To The Victoria Falls
Discovery of the Victoria Falls
In Livingstone's Footsteps
The Trader of Pandamatenga
George Westbeech is considered by many to be the first guide to the Falls, visiting them for the first time ‘soon after 1871’ (Baxter and Clay, 1964) and returning many times. Together with his business partner, George Arthur ‘Elephant’ Phillips, Westbeech had established a trading station at Pandamatenga, about 100 kilometres upstream of the Falls and a similar distance again south of the Zambezi, the last stop on the ‘Old Hunter’s Road’ before reaching the river. The trade route, which Westbeech had developed during the 1870s and ‘80s, soon became the main road north to the Falls and Barotseland.
Westbeech had emigrated from his home in Lancashire, arriving through Natal and moving north into Matabeland in 1863.
"... it was there that began the remarkable story of how he became the trusted confidant of a whole series of mighty African warrior-kings, inlcuing Mzilikazi and Lobengula in Matabeleland, and Sepopa and Lewanika in the Zambezi Valley. Starting out with no other assets but his education, and with a warm and generous personality, and perhaps a flair for learning thoroughly the African languages he had to content with, this youth beginning at nineteen years of age, achieved over a period of twenty five years an unequalled record and played a substantial part in the story of the penetration of white people into Central Africa." (Sampson, 2008)
Baxter (1952) records:
George Westbeech first visited the Falls soon after 1871. He was a trader and with his partner George (‘Elephant’) Phillips, gained a worthy reputation with natives. Somehow, they managed to obtain permission to hunt in regions of the country to which only Livingstone had been, and they established their permanent headquarters at Pandamatenga, about fifty miles south of Kazungula. Until his death Westbeech paid an annual visit to the Paramount Chief of the Barotse to purchase ivory. George Westbeech was one of the most remarkable men among the traders and hunters who have been connected with this part of Africa. For many years he enjoyed the confidence alike of Lobengula of the Matabele, and of Sepopa and Lewanika of the Barotse. There were very few travellers who could afford to dispense with his assistance, and it was always generously given. Arnot, Holub, Depelchin, Schulz, Hammar and Coillard were among those indebted to him in this respect. Coillard met Westbeech on a number of occasions and spoke very well of him and presented him with a gold watch as some little return for the services he rendered. Westbeech himself was a little cynical concerning the help he afforded travellers, and at one time, suggested in his diary that he might charge for his help and advice. (Baxter, 1952)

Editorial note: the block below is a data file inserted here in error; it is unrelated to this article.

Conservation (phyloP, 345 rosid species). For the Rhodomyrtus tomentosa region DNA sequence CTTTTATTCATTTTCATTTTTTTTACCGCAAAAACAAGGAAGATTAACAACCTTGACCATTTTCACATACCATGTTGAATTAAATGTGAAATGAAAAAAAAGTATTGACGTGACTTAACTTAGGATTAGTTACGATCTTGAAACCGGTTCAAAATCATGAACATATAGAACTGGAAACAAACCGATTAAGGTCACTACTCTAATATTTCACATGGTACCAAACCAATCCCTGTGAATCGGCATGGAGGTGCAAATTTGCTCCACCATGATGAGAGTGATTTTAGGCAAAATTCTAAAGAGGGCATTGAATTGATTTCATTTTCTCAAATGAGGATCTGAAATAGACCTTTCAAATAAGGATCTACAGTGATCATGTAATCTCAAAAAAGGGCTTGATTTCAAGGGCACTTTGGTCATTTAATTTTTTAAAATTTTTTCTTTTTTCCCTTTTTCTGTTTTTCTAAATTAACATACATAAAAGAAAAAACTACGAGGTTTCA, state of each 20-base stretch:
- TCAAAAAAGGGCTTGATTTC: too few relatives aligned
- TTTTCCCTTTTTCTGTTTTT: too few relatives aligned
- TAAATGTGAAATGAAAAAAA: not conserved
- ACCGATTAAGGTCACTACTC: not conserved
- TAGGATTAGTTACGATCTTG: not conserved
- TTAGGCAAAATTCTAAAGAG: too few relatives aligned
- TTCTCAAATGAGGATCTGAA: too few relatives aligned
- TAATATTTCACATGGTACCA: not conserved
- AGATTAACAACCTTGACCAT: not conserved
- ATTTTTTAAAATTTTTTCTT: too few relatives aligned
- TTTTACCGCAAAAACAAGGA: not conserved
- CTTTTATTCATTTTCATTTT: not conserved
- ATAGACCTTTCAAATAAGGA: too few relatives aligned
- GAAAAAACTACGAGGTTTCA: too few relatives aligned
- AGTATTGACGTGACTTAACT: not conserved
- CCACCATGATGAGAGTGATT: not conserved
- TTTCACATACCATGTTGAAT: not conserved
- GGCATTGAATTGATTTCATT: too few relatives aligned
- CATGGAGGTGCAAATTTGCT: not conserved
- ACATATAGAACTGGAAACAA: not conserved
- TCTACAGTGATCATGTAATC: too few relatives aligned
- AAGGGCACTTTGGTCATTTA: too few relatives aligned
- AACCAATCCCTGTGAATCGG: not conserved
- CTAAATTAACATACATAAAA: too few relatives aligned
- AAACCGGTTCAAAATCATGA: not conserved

Having secured exclusive rights to hunt elephant and trade ivory north of the Zambezi, Westbeech enjoyed increasing influence as an unofficial adviser to the Lozi Litunga. Hunters, explorers and missionaries alike came to Westbeech for advice and assistance before continuing their journeys north, all requiring the permission of the Litunga before crossing the river at Kazungula, 75 kilometres upstream of the Falls.
"Westbeech, the first European to enter Barotseland after Livingstone, was a strong and pleasant character. “No saint, a hard drinker but generous, hospitable and honest man,” one early traveller said of him. Westbeech cut the famous wagon road from Pandamatenka, seventy miles to the Falls; the route used by many old ivory hunters, missionaries and others. He built as fine thatched home at Pandamatenka, tied with buffalo string and with a palisade to keep out the lions. His wife shared the perils of the interior with him and helped entertain many famous people." (Green, 1968)
Holub visits the Falls
A large party of travellers arrived at the Falls in September 1875, guided by Westbeech, accompanied by his wife, a honeymoon couple - Mr and Mrs Frances - and the Czech explorer and ethnologist Dr Emil Holub, among others. For Holub the trip to the Falls in 1875 was a diversion from his aim of exploring the heartlands of Barotseland (having been directly inspired by the writings of Livingstone). But once seen the natural wonder demanded his full attention.
“To my mind the Victoria Falls of the Zambezi are one of the most imposing phenomena of the world... Truly it is a scene in which a man may well become aware of his own insignificance!” (Holub, 1881)